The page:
Note on Hieroglyphs on Bone From the Tomb Below Temple I, Tikal

By: Linton Satterthwaite

Originally Published in 1963

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Hieroglyphs incised on bone artifacts from the spectacular Burial 116 below Temple I, Tikal, constitute a major increment to the corpus of Maya texts. In this note, references are to Figures in Aubrey S. Trik’s account of their recent discovery in this issue of Expedition. They are unique in being a collection made by the Maya of the Classic period, and not a series selected out by scholars for their special purposes, and its potential value exceeds that of the sum of its parts.

In respect to quantity there are no less than thirty-seven texts and fourteen explanatory pictures. After allowing for duplications there are still thirty texts and nine pictures which are substantially different. To keep track of the texts each has been assigned one of thirty “Miscellaneous Text” numbers, with added letters to cover duplications. Out of a grand total of 363 glyphs-blocks only sixteen are missing or completely illegible, and 233 are damaged very little, or none at all. The existence of duplicates sometimes eliminated doubt, and gives a valuable lesson respecting permissible variation in drawing glyphs and pictures. The head of the long-nosed God B as portrayed in glyphs and pictures of Figs. 6 and 7 is a good example. On the other hand another unique feature may lead to error when reading damaged dot-bar numbers. These are drawn either as solid points and lines, or as outlined dots and bars. Partial erasure can lead to doubt as to how many dots or bars were originally intended.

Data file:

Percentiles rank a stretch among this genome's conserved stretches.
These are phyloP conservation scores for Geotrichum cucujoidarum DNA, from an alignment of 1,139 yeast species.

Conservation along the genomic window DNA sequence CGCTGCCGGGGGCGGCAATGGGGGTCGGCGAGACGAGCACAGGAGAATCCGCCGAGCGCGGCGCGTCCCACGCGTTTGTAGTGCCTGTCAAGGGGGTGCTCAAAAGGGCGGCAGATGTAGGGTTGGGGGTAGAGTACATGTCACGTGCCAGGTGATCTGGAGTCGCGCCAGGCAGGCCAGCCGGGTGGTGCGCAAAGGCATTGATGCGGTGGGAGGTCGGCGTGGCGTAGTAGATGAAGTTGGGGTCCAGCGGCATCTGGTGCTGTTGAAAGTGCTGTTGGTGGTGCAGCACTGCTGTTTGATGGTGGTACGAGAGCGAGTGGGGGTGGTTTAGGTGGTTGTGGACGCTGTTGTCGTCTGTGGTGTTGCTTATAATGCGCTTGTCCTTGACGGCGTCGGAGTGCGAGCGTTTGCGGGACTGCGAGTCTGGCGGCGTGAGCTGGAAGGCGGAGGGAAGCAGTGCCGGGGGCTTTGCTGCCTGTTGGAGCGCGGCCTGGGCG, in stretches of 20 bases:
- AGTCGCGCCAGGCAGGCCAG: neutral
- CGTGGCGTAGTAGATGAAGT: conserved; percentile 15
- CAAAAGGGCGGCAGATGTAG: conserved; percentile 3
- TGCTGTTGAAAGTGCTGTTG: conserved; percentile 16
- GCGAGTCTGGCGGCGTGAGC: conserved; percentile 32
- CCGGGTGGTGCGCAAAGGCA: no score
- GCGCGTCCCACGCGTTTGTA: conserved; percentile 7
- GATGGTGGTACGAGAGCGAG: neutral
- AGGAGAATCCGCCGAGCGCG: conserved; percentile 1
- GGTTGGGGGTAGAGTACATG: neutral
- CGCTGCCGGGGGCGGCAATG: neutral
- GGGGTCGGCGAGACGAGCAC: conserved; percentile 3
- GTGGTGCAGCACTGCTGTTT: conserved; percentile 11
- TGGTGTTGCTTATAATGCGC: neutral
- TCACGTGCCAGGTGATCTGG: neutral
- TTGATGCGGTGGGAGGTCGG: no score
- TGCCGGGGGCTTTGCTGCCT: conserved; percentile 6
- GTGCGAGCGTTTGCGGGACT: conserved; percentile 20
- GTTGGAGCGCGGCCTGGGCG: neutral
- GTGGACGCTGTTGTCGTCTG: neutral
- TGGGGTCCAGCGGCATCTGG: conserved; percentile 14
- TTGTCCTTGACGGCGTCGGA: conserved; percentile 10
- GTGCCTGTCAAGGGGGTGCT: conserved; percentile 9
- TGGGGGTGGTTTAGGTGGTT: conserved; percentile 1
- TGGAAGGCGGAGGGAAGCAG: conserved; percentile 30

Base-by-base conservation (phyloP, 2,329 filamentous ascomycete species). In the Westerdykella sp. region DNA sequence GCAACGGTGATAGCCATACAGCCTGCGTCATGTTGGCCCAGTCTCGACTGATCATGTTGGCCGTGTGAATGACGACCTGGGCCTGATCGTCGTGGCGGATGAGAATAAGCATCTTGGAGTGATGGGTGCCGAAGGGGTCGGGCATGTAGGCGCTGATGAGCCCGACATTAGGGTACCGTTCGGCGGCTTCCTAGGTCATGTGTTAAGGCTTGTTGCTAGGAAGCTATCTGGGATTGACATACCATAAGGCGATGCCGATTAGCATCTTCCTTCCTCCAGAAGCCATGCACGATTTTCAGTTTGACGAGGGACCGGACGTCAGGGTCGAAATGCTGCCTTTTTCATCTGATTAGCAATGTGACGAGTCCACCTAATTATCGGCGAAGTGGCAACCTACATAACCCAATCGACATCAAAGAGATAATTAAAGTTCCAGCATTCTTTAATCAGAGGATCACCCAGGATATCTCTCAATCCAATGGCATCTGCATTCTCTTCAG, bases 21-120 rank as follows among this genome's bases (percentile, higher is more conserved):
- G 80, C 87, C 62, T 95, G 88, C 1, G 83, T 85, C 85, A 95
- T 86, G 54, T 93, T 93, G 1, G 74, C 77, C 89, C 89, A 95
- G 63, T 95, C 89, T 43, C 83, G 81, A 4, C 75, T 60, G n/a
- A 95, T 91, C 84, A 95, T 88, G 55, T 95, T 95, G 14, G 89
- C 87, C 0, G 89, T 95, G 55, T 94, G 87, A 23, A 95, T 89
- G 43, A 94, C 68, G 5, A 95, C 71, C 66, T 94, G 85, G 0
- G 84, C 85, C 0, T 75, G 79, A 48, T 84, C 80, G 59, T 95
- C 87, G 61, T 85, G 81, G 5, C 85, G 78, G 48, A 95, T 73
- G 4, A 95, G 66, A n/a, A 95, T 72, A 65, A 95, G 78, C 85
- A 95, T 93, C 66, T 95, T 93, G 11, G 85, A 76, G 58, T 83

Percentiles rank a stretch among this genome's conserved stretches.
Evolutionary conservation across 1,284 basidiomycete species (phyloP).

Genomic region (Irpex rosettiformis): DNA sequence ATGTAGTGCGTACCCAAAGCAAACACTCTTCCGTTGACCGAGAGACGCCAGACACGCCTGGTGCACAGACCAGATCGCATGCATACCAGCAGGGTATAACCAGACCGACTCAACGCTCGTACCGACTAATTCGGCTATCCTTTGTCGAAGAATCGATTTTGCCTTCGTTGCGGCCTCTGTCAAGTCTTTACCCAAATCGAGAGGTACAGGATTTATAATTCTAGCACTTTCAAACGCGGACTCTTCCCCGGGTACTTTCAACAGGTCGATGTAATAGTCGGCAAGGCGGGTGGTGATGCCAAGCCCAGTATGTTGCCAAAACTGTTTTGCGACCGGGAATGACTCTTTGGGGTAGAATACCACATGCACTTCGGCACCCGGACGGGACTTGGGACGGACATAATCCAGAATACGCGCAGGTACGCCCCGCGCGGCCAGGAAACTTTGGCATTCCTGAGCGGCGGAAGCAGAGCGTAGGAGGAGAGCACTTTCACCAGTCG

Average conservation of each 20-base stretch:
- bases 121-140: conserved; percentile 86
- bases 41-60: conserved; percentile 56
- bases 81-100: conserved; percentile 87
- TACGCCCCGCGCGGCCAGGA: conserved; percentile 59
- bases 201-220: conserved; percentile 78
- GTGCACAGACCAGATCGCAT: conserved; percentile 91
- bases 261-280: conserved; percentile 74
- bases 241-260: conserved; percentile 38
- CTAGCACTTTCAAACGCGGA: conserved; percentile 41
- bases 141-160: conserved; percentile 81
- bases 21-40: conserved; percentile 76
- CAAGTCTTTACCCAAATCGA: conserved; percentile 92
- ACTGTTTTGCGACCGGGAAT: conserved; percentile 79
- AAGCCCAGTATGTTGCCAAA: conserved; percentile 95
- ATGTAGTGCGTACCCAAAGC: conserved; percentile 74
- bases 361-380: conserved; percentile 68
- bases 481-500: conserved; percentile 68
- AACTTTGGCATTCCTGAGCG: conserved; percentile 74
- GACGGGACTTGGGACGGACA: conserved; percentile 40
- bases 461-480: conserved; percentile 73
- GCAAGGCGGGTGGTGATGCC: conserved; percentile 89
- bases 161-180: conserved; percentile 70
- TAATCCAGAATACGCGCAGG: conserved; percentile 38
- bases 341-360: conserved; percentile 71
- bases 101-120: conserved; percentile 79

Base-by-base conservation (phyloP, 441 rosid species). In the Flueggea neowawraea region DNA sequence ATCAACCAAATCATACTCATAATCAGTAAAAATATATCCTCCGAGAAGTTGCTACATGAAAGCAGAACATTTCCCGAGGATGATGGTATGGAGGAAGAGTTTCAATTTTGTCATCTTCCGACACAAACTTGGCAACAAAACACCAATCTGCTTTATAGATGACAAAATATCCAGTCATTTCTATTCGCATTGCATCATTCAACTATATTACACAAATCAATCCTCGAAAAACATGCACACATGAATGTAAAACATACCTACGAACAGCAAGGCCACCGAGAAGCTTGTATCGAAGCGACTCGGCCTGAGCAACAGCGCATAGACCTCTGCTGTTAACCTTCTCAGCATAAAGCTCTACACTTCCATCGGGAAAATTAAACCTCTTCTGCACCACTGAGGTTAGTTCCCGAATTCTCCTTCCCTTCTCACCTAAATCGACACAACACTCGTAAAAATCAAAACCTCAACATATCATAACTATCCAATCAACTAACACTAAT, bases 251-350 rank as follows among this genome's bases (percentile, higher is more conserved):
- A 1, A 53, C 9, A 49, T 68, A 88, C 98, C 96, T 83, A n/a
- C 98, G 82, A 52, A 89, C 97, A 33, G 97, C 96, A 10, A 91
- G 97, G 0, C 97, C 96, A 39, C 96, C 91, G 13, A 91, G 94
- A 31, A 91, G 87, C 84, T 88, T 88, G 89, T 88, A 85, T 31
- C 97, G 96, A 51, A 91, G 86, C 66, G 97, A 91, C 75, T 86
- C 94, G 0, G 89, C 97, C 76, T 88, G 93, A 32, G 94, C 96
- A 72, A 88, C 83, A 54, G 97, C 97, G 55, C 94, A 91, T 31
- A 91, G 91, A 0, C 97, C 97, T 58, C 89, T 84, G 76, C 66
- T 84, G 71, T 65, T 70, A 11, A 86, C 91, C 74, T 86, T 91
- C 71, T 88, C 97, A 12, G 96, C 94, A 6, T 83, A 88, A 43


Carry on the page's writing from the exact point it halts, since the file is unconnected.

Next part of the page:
Since no similar collection is available for comparison, perhaps one should not be surprised at great variability within it. This surely is something to consider in speculating on function. Fourteen of the thirty different texts contain dates, but sixteen do not. Among those with dates, there may be only one date–but there may be several, up to a maximum of six. One expects non-calendric glyphs whether or not there are also dates, but two of the multi-date texts of this collection are stripped down to chronological statements and nothing else.

One of these, MT-26 showin in Fig. 14, differs from all the others in consisting of three dates, each followed by an abbreviated time-distance measuring number. Patterns in both the dates and numbers prove that the owner of the collection was an expert in making esoteric calendrical calculations involving hundreds and (almost certainly) thousands of years.

Our dates are “Calendar Round” dates which, by the rules of the system, recur every fifty-two years. Their presence in nearly half of the collection links it to the inscriptions on major monuments. But here they are not fixed in time by an additional “Long Count” from a fixed point far in the mythological past. Perhaps we can supply the missing Long Count positions, but only by justifying several preliminary assumptions. For an exposition of the two sorts of dating see “Maya Long Count Numbers” in Expedition, Volume 2, No. 2.